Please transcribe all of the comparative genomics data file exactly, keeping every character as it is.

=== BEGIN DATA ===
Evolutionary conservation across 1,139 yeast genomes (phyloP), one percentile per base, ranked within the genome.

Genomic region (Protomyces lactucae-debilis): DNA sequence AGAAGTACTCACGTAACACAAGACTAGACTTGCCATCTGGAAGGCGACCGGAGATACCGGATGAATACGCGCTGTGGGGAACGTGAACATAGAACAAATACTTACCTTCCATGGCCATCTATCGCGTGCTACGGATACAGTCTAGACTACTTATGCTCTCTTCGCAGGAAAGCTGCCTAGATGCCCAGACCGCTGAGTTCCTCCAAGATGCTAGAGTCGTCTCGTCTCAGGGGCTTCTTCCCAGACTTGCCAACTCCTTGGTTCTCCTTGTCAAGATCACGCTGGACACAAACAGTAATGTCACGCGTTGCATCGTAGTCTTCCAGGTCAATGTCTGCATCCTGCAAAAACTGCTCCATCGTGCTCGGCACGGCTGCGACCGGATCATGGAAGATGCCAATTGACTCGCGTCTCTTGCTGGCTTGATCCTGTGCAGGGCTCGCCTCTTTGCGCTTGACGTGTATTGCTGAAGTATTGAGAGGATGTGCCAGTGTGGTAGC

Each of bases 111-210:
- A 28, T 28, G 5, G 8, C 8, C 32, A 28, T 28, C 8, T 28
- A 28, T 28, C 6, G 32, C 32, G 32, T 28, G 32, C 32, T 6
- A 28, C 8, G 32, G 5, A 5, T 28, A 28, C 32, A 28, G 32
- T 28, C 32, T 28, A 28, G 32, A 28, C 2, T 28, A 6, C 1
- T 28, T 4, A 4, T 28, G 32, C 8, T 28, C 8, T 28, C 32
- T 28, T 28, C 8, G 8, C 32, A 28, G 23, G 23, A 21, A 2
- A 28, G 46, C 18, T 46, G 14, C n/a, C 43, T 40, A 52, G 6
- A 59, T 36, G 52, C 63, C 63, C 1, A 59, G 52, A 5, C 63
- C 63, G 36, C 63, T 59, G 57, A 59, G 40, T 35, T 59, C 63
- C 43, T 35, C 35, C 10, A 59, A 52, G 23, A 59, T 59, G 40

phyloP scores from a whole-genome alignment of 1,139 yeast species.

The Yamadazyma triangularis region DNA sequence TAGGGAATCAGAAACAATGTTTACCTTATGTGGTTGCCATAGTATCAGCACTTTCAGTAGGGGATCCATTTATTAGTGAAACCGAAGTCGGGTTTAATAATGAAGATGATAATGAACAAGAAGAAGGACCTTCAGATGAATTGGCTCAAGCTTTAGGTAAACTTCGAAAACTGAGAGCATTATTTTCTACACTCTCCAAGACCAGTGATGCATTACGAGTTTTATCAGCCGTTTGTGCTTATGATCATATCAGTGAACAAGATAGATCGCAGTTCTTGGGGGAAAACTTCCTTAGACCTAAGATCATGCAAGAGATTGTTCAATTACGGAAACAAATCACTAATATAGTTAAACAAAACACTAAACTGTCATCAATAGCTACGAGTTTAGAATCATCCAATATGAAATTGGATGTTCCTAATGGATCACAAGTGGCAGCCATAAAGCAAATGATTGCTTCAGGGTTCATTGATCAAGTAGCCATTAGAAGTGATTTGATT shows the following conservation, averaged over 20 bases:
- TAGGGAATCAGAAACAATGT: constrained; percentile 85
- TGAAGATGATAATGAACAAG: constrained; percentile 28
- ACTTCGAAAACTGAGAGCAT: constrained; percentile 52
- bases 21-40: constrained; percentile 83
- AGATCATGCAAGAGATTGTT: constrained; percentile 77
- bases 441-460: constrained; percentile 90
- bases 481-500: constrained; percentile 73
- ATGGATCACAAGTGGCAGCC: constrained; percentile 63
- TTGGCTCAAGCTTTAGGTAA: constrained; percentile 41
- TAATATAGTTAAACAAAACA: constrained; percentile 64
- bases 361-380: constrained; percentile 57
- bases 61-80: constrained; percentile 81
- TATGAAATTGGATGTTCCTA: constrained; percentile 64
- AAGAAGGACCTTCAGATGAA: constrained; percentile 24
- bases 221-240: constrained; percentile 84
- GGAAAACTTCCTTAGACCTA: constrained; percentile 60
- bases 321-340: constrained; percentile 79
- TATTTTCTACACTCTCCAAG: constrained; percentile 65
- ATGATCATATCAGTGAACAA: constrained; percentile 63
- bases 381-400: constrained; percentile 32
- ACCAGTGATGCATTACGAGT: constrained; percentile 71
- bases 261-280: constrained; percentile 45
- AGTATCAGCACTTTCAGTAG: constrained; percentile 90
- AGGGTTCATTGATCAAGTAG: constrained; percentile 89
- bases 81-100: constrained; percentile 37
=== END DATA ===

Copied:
Evolutionary conservation across 1,139 yeast genomes (phyloP), one percentile per base, ranked within the genome.

Genomic region (Protomyces lactucae-debilis): DNA sequence AGAAGTACTCACGTAACACAAGACTAGACTTGCCATCTGGAAGGCGACCGGAGATACCGGATGAATACGCGCTGTGGGGAACGTGAACATAGAACAAATACTTACCTTCCATGGCCATCTATCGCGTGCTACGGATACAGTCTAGACTACTTATGCTCTCTTCGCAGGAAAGCTGCCTAGATGCCCAGACCGCTGAGTTCCTCCAAGATGCTAGAGTCGTCTCGTCTCAGGGGCTTCTTCCCAGACTTGCCAACTCCTTGGTTCTCCTTGTCAAGATCACGCTGGACACAAACAGTAATGTCACGCGTTGCATCGTAGTCTTCCAGGTCAATGTCTGCATCCTGCAAAAACTGCTCCATCGTGCTCGGCACGGCTGCGACCGGATCATGGAAGATGCCAATTGACTCGCGTCTCTTGCTGGCTTGATCCTGTGCAGGGCTCGCCTCTTTGCGCTTGACGTGTATTGCTGAAGTATTGAGAGGATGTGCCAGTGTGGTAGC

Each of bases 111-210:
- A 28, T 28, G 5, G 8, C 8, C 32, A 28, T 28, C 8, T 28
- A 28, T 28, C 6, G 32, C 32, G 32, T 28, G 32, C 32, T 6
- A 28, C 8, G 32, G 5, A 5, T 28, A 28, C 32, A 28, G 32
- T 28, C 32, T 28, A 28, G 32, A 28, C 2, T 28, A 6, C 1
- T 28, T 4, A 4, T 28, G 32, C 8, T 28, C 8, T 28, C 32
- T 28, T 28, C 8, G 8, C 32, A 28, G 23, G 23, A 21, A 2
- A 28, G 46, C 18, T 46, G 14, C n/a, C 43, T 40, A 52, G 6
- A 59, T 36, G 52, C 63, C 63, C 1, A 59, G 52, A 5, C 63
- C 63, G 36, C 63, T 59, G 57, A 59, G 40, T 35, T 59, C 63
- C 43, T 35, C 35, C 10, A 59, A 52, G 23, A 59, T 59, G 40

phyloP scores from a whole-genome alignment of 1,139 yeast species.

The Yamadazyma triangularis region DNA sequence TAGGGAATCAGAAACAATGTTTACCTTATGTGGTTGCCATAGTATCAGCACTTTCAGTAGGGGATCCATTTATTAGTGAAACCGAAGTCGGGTTTAATAATGAAGATGATAATGAACAAGAAGAAGGACCTTCAGATGAATTGGCTCAAGCTTTAGGTAAACTTCGAAAACTGAGAGCATTATTTTCTACACTCTCCAAGACCAGTGATGCATTACGAGTTTTATCAGCCGTTTGTGCTTATGATCATATCAGTGAACAAGATAGATCGCAGTTCTTGGGGGAAAACTTCCTTAGACCTAAGATCATGCAAGAGATTGTTCAATTACGGAAACAAATCACTAATATAGTTAAACAAAACACTAAACTGTCATCAATAGCTACGAGTTTAGAATCATCCAATATGAAATTGGATGTTCCTAATGGATCACAAGTGGCAGCCATAAAGCAAATGATTGCTTCAGGGTTCATTGATCAAGTAGCCATTAGAAGTGATTTGATT shows the following conservation, averaged over 20 bases:
- TAGGGAATCAGAAACAATGT: constrained; percentile 85
- TGAAGATGATAATGAACAAG: constrained; percentile 28
- ACTTCGAAAACTGAGAGCAT: constrained; percentile 52
- bases 21-40: constrained; percentile 83
- AGATCATGCAAGAGATTGTT: constrained; percentile 77
- bases 441-460: constrained; percentile 90
- bases 481-500: constrained; percentile 73
- ATGGATCACAAGTGGCAGCC: constrained; percentile 63
- TTGGCTCAAGCTTTAGGTAA: constrained; percentile 41
- TAATATAGTTAAACAAAACA: constrained; percentile 64
- bases 361-380: constrained; percentile 57
- bases 61-80: constrained; percentile 81
- TATGAAATTGGATGTTCCTA: constrained; percentile 64
- AAGAAGGACCTTCAGATGAA: constrained; percentile 24
- bases 221-240: constrained; percentile 84
- GGAAAACTTCCTTAGACCTA: constrained; percentile 60
- bases 321-340: constrained; percentile 79
- TATTTTCTACACTCTCCAAG: constrained; percentile 65
- ATGATCATATCAGTGAACAA: constrained; percentile 63
- bases 381-400: constrained; percentile 32
- ACCAGTGATGCATTACGAGT: constrained; percentile 71
- bases 261-280: constrained; percentile 45
- AGTATCAGCACTTTCAGTAG: constrained; percentile 90
- AGGGTTCATTGATCAAGTAG: constrained; percentile 89
- bases 81-100: constrained; percentile 37